Sargent down on union talks
With the monthlong news blackout lifted, WGA East president Herb Sargent has given a downbeat view of the state of contract negotiations with studios and nets.
“After a month of repeated refusals and proposed rollbacks, it is clear that the companies are attempting to force an unacceptable three-year deal on us,” Sargent said in a letter sent Friday to the 4,000 WGA East members. He called results from the 19 days of talks “very disappointing.”
Negotiations recessed May 5 until next Wednesday, with both sides sniping at each other. Sargent characterized the current talks as a “stalemate” and said the WGA has proposed a one-year deal in order to prevent a disruption to the industry.
Guild — which negotiates a single contract for both the WGA East and WGA West — has proposed a one-year deal similar to the SAG-AFTRA one-year deal earlier this year with “modest” increases in minimums, made-for-pay TV residuals and a 0.5% increase in health plan contributions. The Alliance of Motion Picture & Television Producers has not rejected the proposal but indicated it opposes such a deal, which would leave contract expirations of the DGA, SAG, AFTRA and the WGA all occurring in midsummer 2005.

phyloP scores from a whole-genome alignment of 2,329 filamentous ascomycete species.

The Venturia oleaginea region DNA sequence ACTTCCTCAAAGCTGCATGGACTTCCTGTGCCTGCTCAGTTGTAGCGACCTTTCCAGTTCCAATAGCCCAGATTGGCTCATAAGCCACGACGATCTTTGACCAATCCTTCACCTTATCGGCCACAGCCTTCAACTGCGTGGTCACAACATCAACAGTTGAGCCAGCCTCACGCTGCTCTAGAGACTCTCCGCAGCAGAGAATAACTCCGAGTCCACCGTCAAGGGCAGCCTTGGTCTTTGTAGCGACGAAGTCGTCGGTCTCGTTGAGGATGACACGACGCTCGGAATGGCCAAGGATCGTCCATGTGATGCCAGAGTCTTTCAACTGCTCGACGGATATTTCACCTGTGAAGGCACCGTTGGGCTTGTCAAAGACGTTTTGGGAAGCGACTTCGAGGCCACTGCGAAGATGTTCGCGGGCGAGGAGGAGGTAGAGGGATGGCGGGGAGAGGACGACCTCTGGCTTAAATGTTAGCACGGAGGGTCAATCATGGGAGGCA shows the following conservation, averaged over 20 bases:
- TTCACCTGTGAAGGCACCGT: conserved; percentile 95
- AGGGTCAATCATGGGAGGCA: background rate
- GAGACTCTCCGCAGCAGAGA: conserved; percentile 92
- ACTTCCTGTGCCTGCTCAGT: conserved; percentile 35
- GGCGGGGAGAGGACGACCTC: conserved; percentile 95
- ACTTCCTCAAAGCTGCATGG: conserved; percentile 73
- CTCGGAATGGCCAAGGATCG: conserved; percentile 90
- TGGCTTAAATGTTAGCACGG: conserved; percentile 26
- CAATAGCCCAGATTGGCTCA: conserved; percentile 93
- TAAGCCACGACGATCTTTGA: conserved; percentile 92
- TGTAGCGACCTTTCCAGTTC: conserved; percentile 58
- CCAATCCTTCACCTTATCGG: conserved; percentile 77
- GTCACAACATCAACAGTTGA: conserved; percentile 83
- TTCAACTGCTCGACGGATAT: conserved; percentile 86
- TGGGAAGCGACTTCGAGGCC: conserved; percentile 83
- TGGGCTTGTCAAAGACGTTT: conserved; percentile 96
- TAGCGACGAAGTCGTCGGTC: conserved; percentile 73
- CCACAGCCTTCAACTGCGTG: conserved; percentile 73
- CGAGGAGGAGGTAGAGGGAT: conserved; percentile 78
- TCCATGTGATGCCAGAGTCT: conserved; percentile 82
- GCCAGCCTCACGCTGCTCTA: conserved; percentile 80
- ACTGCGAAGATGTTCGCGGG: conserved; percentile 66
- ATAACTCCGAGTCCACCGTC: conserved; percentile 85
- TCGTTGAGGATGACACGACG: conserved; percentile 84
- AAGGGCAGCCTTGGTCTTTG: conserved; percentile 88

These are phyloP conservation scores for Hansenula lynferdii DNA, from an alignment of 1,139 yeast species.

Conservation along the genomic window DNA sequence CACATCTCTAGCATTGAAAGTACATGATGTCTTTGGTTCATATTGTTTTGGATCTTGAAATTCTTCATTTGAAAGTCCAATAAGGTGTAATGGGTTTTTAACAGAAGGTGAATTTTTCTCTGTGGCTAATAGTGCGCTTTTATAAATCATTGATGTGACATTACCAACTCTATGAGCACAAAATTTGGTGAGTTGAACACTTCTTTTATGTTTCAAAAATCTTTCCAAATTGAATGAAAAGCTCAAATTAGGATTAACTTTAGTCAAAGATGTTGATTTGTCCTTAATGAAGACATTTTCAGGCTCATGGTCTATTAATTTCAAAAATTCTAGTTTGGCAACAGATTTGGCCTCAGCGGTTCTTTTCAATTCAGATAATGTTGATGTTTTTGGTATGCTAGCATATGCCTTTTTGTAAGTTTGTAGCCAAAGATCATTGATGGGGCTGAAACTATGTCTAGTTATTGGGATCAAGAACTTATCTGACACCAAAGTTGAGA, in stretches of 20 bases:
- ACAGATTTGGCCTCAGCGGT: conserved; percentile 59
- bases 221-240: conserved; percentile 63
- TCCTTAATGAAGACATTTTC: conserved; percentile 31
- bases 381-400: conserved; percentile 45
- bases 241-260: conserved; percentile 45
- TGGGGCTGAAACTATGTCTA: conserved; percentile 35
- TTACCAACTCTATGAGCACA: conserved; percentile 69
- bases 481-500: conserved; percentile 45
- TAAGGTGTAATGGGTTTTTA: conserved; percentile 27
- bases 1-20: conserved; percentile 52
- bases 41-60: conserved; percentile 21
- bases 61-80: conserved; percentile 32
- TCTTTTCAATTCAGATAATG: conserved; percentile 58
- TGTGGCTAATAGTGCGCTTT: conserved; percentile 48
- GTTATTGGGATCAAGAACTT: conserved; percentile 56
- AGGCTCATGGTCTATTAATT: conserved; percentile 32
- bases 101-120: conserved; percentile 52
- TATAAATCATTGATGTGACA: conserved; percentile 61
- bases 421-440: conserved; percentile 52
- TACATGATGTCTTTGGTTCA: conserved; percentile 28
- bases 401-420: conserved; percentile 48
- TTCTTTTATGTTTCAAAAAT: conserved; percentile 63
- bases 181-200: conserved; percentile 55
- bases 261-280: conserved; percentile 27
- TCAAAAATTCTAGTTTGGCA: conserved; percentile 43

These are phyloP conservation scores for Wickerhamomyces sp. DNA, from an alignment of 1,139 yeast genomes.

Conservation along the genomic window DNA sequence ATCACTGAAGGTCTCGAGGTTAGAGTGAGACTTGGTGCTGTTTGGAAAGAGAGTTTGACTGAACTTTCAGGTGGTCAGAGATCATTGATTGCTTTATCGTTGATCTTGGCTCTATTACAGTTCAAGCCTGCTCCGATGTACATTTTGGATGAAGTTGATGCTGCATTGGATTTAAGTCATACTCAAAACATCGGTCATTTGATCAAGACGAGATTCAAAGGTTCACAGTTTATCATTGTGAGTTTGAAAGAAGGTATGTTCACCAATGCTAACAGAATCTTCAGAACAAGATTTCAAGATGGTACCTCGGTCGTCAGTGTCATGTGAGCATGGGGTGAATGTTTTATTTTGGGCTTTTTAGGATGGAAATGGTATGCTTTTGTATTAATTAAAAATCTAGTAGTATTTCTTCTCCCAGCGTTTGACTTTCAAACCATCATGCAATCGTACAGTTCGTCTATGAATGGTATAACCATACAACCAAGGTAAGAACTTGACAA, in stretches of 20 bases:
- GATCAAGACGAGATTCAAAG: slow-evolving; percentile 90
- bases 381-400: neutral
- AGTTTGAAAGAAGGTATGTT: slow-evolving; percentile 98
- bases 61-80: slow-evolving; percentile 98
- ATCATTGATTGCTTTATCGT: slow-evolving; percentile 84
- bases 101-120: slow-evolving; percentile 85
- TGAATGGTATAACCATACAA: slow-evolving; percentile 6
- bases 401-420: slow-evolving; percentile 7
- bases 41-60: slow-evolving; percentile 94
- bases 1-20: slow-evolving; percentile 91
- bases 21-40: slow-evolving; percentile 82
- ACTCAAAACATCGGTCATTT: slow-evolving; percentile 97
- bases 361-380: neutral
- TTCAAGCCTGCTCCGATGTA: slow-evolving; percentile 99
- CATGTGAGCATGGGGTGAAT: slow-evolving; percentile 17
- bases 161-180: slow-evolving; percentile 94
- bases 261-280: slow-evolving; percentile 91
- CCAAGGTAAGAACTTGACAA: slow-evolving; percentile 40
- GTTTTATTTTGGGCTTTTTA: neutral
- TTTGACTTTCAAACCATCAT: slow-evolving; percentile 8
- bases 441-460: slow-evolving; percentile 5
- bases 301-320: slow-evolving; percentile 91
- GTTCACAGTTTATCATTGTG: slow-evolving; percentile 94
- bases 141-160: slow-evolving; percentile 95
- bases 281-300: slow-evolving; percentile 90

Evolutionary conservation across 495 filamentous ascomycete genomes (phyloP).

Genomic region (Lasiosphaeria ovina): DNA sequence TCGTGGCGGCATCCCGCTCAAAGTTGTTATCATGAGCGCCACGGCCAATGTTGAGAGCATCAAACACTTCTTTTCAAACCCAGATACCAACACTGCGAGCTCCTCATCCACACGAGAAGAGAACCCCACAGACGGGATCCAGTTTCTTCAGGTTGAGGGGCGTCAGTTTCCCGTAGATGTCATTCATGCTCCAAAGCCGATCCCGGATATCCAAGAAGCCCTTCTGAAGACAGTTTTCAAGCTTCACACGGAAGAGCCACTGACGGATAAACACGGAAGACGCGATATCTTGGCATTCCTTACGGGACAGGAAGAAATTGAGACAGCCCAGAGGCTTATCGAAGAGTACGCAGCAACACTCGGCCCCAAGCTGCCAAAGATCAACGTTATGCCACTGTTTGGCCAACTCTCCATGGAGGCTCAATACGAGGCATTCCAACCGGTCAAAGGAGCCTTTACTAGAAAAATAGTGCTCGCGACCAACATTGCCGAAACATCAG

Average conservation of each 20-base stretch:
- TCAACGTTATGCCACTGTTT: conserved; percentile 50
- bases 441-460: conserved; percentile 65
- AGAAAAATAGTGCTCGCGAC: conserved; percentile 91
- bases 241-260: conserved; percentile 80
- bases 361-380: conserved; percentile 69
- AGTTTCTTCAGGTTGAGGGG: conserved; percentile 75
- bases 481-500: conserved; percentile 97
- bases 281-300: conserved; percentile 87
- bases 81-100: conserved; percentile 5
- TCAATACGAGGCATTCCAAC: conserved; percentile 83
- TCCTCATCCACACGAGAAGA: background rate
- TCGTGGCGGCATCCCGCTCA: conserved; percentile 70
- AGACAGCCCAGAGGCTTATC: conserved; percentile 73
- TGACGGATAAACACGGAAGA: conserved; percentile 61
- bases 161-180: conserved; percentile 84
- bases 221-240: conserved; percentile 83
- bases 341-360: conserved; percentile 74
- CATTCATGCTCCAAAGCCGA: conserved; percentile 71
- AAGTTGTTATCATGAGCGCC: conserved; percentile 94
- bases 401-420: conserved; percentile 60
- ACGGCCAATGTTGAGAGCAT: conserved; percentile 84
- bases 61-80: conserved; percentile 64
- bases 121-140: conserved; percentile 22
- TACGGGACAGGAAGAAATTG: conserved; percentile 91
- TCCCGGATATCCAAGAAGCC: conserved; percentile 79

The AMPTP has also stressed that its companies are facing soaring costs of filmmaking and declining TV revenues in the foreign and syndication markets. Studios have contended that DVD residuals are crucial to recouping the expenses of producing and marketing movies.
AMPTP prexy Nick Counter has also said the companies have not yet made their final offer, even though the WGA contract expired May 2.
Sargent echoed previous complaints by WGA West prexy Daniel Petrie Jr. in several areas, including the AMPTP offer of $10.5 million in increased health plan contributions after the WGA made $42 million in cuts through reduced benefits, raised premiums and tighter eligibility.
He noted the AMPTP has rejected a proposal for hikes in the current DVD residuals rate of a nickel on each $16 DVD sale and for video-on-demand and has turned away the guild’s demand for expanded jurisdiction over reality television, animation and comedy and nonfiction on basic cable.
Sargent also pointed out the WGA sought a raise in pay TV residuals similar to the DGA rate and received a “paltry” offer of $5 per week in the second year.
Sargent detailed several other areas, such as the companies’ proposed rollback for latenight/variety writers when they are hired to write separate primetime specials for their shows. He also said the companies are refusing to pay for, or limit, latenight material reused on network Web sites, arguing such reuse is promotional.
Sargent also said the AMPTP offered a lower increase to daytime writers than they offered to other writers and sought a rollback in rates for newsmag show writers.